LONDON (MarketWatch) -- The financial world isn't preoccupied with oil at the moment, not with issues like Goldman Sachs bonuses or Federal Reserve exit strategies to consider.
But it wasn't that long ago that oil was the number-one topic in the market, and should black gold resume prominence, the update on Thursday from a relatively obscure Dutch firm called Vopak /quotes/comstock/24s!e:vpk (NL:VPK 54.19, +2.62, +5.12%) should be eyed.
Vopak is the world's largest independent tank terminal operator, so when it comes to storing oil, liquefied natural gas and the like, they know a few things.
And on Thursday, the group raised earnings guidance for the second time this year.
The reason? There are a few, but the main one is that demand for storing oil is strong.
A major reason to store, rather than sell, oil is if there aren't buyers for it. (Another would be a bet that prices in the future will grow significantly, but the futures complex at the moment is pricing in a 7% rise in 12 months and a 16% rise over five years -- hardly an irresistible siren song.)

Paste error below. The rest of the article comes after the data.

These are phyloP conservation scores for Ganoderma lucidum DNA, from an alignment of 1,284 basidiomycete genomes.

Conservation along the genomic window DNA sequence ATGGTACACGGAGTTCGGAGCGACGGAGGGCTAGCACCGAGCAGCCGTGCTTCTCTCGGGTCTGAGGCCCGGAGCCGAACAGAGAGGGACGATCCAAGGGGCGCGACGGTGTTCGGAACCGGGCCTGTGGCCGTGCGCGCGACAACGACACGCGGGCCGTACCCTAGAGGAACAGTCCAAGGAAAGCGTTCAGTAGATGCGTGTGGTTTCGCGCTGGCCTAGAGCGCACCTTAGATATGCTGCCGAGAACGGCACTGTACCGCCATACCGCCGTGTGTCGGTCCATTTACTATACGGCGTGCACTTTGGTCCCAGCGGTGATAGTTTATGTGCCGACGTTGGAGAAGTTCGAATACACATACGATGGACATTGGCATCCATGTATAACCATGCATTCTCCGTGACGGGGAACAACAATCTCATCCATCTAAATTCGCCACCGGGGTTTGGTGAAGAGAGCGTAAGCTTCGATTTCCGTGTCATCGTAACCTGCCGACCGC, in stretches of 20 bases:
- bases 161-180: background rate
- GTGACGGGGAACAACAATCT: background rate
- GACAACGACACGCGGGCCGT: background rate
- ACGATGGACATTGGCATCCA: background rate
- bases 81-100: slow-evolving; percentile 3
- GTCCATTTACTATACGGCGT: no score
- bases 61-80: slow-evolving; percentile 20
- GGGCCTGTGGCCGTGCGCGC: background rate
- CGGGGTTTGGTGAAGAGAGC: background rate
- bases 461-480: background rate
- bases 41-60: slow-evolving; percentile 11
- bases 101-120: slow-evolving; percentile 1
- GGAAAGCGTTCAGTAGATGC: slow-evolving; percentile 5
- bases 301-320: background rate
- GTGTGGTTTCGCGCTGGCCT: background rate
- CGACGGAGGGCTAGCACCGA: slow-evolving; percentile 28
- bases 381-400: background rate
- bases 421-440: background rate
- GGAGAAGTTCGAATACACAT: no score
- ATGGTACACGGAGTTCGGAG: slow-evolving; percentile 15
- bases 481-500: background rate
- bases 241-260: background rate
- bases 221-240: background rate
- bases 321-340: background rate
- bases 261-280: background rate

Also take a look at what A.P. Moller-Maersk /quotes/comstock/23u!0lqm (UK:0LQM 0.00, 0.00, 0.00%) , the shipping giant, said in its nine-month report on Thursday: "There are no short-term prospects of higher demand for oil and gas transports." About the only good news they reported in the third quarter from that division came as vessels were increasingly used as offshore storage facilities.
And what those European firms are saying tracks with what the admittedly-not-always-truthful OPEC has been maintaining all along -- the market is very well supplied.
And similarly, while the International Energy Agency on Thursday hiked its 2009 and 2010 oil demand outlook, it pointed out that demand for gasoil used in railways and trucks is still pretty weak.
And, as the IEA also pointed out, the current price itself could derail recovery.
What it all suggests is that while demand for oil is certainly on the upswing, fundamentals aren't entirely behind the more than doubling in oil from February lows. Speculators getting ahead of themselves? Nah, it couldn't be.
In a market where oil reached as high as $147 a barrel, predicting prices is a fool's game. But know this -- there's plenty of oil sloshing around without a home.